In real estate, it's "location, location, location." At ski resorts throughout the West this winter, it's "price, price, price."
The good news for snow sliders: One lesser-known resort, some of the usual (or unlikely) suspects and four historically competitive-yet-now-cooperative mountain destinations are offering great deals.
Beyond their annual efforts to fill chairlifts, restaurants, bar stools and beds, resorts are reacting to last winter, which was among the mildest and driest nationally in 20 years. Partly as a result, skier and snowboarder visits in 2011-2012 dropped 16% across the country from the previous season, according to the National Ski Areas Assn., a trade group. In California, ski season business at mountain resorts fell 27% from the previous very snowy season, according to the California Ski Industry Assn.
On-mountain, the biggest news in the West is Jackson Hole Mountain Resort's effort to woo intermediate skiers and riders to what has been a destination best suited for experts. The Wyoming resort's $8 million in capital improvements, concentrated in Casper Bowl, include more intermediate terrain, a new high-speed detachable quad chairlift, expanded snowmaking, three new grooming vehicles and a Burton intermediate snowboard park
Meanwhile, back at the cash register, Eagle Point Resort (formerly Elk Meadows Resort) in Southern Utah is offering California skiers and riders free lift tickets all season. There are no blackout days or strings attached other than requiring you to provide your name, proof of state residency and an email address. (Residents of other states can ski free at Eagle Point on Thursdays in January.)
Eagle Point is 18 miles east of the ranching town of Beaver in the Tushar Mountains, a six- to nine-hour drive from Southern California and 31/2 hours from Las Vegas. The resort has more than 600 acres of inbounds terrain, a 1,500-foot vertical drop, annual average snowfall of 400 inches and hundreds of square miles of backcountry beyond its boundary gates.
In an attempt by independent A-list resorts to counter Vail Resorts' two-state, multi-resort Epic Pass (see below), Utah's Alta, Colorado's Aspen/Snowmass, Wyoming's Jackson Hole Mountain Resort and Lake Tahoe's Squaw Valley/Alpine Meadows — all under different ownership — have joined to offer the Mountain Collective pass.
It's available through Dec. 17 for $379 for adults and $239 for children 12 and younger and includes two days at each of the four destinations (note that Alta does not allow snowboarding), plus a 50% discount on unlimited lift tickets at each after the first eight days are used. Mountain Collective passholders also are eligible for exclusive lodging deals at the four resorts throughout the season.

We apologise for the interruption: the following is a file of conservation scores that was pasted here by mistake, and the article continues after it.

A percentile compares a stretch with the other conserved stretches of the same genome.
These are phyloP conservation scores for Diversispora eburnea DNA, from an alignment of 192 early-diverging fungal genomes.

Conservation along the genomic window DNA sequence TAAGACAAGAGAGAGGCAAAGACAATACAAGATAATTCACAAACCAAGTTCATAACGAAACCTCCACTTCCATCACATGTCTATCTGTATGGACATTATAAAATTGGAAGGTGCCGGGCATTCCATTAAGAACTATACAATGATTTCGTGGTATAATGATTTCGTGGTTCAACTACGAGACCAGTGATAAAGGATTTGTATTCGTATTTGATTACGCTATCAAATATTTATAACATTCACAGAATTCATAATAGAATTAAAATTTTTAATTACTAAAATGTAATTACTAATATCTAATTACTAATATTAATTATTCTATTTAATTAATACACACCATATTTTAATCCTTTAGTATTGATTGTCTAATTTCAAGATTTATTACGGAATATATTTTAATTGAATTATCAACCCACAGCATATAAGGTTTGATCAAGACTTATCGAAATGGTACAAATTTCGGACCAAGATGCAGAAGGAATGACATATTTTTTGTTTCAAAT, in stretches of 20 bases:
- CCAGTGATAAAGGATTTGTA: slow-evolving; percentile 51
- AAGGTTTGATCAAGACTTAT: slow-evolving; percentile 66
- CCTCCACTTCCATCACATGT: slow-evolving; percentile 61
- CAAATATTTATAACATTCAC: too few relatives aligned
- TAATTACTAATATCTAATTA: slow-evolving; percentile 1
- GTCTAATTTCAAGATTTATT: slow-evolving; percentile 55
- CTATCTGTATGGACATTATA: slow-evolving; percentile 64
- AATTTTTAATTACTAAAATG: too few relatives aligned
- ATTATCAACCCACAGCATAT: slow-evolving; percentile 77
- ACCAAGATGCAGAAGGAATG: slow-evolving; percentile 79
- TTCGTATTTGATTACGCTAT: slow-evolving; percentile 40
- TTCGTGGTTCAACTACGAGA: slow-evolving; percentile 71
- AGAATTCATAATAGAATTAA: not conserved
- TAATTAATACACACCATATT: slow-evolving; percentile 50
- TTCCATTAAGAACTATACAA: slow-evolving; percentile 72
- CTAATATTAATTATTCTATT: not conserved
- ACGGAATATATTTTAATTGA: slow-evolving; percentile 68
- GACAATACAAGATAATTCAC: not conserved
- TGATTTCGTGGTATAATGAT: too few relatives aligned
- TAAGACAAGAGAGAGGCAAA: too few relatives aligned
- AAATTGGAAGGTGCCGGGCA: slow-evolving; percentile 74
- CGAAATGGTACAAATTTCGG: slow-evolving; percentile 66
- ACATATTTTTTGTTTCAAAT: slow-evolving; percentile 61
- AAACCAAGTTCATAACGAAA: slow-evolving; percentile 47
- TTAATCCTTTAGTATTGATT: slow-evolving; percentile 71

At Keystone, one of Colorado's most popular resorts, kids 12 and younger can ski or ride free every day all season, including Christmas, New Year's and other holidays. The catch: They and their parents must stay a minimum of two nights in resort lodging (village, base area and ski-in/ski-out slopeside condos and hotels) booked through Keystone's central reservations service.
Vail Resorts' acquisition earlier this year of Lake Tahoe's Kirkwood meant visitors there were eligible for Vail's Epic Pass, which was available through Dec. 2. The unlimited interchangeable season pass is honored at its two other Tahoe properties, Heavenly and Northstar, plus Colorado's Vail, Beaver Creek, Breckenridge and Keystone.
Southwestern Colorado's Crested Butte Mountain Resort and Telluride Ski Resort are offering the Telluride Crested Butte Ultimate 6 Pass ($399) through Saturday. It is good for three days of skiing and riding at each and works out to $66.50 per lift ticket, about a 30% discount on the one-day rate at each resort. Once the first six visits have been used, additional days may be added at each resort at 20% off the single-day rate.
Here are highlights of what's new this season in California and across the region.
Mountain High has invested $1 million in an enhanced family learning center, a new terrain park with natural features and an expanded Foggy Goggle Lounge. Mountain High's Anytime Season Pass is good at both Stevens Pass, 78 miles east of Seattle, in Washington state, and at Sierra at Tahoe.
Big Bear Mountain Resorts (Snow Summit and Bear Mountain) has revamped Bear's Red Bull Plaza park with a parking structure and billboard wall ride. Also new at Big Bear: Riglet Park, with miniature features for kids 3-7 who are learning to snowboard.